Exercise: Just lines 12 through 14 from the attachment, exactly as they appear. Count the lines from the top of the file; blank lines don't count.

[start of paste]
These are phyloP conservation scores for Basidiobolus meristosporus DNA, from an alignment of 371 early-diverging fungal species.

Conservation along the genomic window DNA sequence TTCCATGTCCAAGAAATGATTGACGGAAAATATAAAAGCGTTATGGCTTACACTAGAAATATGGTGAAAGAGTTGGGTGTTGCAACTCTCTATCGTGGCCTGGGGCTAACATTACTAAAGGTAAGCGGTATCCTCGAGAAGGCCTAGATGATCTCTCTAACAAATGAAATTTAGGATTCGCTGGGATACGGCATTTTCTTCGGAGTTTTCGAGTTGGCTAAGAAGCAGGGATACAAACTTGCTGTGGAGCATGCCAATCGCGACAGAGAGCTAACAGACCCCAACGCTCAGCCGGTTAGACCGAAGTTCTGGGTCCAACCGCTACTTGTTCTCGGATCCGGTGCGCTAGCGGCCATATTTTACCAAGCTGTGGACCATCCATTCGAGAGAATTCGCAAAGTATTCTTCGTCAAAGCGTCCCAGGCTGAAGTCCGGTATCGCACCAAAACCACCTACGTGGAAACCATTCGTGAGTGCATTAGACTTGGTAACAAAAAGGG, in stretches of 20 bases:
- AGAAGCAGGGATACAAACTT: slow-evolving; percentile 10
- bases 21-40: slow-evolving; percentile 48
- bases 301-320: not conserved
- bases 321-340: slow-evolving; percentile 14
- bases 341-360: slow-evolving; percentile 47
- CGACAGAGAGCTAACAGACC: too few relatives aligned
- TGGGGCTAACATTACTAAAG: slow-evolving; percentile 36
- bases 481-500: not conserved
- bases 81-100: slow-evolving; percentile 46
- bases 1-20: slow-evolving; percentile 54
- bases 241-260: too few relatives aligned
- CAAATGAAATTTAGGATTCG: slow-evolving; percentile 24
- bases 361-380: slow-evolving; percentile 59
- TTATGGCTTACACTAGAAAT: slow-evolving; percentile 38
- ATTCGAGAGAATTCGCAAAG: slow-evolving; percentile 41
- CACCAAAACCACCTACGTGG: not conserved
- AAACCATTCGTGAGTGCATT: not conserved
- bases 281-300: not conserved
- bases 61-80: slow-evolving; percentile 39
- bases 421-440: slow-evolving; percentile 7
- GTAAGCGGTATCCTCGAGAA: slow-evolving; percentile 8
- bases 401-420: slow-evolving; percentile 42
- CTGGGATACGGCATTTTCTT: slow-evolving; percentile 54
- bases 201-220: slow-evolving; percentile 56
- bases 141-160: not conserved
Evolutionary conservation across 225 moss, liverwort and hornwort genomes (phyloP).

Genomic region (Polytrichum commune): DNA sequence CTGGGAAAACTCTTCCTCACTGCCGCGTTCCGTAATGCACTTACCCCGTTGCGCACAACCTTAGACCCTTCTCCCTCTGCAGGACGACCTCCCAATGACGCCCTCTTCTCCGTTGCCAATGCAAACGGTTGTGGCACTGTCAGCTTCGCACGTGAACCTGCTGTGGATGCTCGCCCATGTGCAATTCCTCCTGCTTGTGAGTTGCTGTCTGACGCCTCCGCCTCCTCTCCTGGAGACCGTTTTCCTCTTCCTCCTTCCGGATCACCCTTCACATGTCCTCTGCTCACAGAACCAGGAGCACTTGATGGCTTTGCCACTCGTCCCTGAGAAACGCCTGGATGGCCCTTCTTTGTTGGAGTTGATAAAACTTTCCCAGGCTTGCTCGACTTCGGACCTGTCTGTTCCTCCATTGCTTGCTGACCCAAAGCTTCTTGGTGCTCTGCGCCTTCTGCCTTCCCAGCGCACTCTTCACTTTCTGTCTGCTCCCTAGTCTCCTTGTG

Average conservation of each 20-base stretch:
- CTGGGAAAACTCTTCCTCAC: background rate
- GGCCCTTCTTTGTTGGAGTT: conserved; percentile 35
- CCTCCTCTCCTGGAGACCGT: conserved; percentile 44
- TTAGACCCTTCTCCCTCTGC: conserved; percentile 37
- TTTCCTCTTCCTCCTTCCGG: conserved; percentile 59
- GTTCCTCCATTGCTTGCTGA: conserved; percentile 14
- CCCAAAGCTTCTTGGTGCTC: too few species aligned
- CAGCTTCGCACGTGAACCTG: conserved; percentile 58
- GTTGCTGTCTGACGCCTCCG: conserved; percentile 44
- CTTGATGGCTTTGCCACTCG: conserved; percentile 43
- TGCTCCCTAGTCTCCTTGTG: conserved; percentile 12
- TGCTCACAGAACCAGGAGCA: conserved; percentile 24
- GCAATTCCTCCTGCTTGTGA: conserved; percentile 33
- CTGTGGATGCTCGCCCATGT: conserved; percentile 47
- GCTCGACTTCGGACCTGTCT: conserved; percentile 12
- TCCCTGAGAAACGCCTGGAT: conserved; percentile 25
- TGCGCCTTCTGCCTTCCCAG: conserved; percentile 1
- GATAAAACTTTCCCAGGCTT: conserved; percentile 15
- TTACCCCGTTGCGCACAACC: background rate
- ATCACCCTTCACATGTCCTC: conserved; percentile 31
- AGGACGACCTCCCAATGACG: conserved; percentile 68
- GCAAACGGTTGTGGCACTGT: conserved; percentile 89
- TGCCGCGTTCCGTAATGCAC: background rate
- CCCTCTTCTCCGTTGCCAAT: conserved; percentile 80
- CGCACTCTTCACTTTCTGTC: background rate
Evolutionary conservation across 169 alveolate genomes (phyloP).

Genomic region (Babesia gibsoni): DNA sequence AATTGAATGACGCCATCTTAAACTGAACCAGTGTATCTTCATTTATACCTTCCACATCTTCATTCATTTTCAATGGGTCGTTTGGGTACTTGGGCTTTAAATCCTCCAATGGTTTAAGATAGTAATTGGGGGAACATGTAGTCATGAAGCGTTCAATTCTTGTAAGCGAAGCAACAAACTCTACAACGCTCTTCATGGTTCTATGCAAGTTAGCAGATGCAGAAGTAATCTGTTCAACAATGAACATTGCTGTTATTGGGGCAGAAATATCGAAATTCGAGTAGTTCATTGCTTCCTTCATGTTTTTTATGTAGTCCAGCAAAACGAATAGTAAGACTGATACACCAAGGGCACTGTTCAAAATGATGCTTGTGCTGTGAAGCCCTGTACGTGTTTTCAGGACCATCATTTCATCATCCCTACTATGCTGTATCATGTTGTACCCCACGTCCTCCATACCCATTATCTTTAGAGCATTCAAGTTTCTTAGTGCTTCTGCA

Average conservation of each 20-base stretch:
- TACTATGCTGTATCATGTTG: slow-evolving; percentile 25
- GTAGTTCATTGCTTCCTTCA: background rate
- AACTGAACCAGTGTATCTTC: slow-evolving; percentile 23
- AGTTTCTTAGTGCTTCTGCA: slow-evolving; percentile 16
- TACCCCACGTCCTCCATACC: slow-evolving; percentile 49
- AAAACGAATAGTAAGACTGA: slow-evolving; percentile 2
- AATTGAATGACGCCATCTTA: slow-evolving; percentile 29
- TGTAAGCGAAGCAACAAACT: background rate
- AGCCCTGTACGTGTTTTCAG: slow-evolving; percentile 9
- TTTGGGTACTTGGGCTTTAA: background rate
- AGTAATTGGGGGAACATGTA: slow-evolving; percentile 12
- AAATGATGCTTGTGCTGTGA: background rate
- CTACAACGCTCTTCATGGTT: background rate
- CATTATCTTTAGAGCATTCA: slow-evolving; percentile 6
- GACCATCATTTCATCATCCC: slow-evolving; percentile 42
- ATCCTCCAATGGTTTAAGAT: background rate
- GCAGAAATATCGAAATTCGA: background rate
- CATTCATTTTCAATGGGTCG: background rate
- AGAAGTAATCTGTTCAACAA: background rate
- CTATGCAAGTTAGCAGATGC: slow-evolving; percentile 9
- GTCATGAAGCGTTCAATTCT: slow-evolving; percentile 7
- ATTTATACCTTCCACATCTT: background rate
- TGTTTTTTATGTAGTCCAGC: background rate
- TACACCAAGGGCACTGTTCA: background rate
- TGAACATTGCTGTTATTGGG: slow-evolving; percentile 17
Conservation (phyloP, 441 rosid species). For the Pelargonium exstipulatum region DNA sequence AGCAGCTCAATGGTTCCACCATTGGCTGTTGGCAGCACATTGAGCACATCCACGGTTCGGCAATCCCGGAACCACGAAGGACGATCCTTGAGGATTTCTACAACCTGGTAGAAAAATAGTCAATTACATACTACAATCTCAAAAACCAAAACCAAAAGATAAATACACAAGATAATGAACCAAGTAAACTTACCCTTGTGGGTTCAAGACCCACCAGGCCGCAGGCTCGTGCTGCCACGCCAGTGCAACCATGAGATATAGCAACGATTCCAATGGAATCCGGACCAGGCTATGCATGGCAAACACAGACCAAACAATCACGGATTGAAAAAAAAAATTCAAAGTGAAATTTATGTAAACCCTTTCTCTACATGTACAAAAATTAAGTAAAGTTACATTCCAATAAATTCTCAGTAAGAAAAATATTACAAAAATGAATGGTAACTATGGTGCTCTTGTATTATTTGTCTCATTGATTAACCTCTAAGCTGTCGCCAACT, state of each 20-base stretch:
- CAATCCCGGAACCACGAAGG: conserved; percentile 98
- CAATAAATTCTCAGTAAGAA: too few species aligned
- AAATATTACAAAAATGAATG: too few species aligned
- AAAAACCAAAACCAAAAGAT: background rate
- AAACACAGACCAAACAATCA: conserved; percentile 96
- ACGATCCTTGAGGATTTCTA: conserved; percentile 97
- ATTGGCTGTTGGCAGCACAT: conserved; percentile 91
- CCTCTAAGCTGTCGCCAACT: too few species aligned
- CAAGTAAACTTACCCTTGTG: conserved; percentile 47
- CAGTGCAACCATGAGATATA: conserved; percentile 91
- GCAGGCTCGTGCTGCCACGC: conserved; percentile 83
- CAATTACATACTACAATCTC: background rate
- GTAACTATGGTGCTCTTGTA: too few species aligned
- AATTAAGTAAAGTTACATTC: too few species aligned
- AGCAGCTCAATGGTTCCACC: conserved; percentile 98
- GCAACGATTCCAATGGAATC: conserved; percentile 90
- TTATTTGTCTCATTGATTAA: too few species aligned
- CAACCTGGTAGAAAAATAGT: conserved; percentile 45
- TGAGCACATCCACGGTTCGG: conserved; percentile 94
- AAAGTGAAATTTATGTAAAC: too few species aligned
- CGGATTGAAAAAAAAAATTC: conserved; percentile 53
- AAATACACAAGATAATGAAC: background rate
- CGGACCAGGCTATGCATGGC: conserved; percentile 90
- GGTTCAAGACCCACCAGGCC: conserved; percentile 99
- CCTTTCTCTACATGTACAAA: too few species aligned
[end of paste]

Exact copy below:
- bases 1-20: slow-evolving; percentile 54
- bases 241-260: too few relatives aligned
- CAAATGAAATTTAGGATTCG: slow-evolving; percentile 24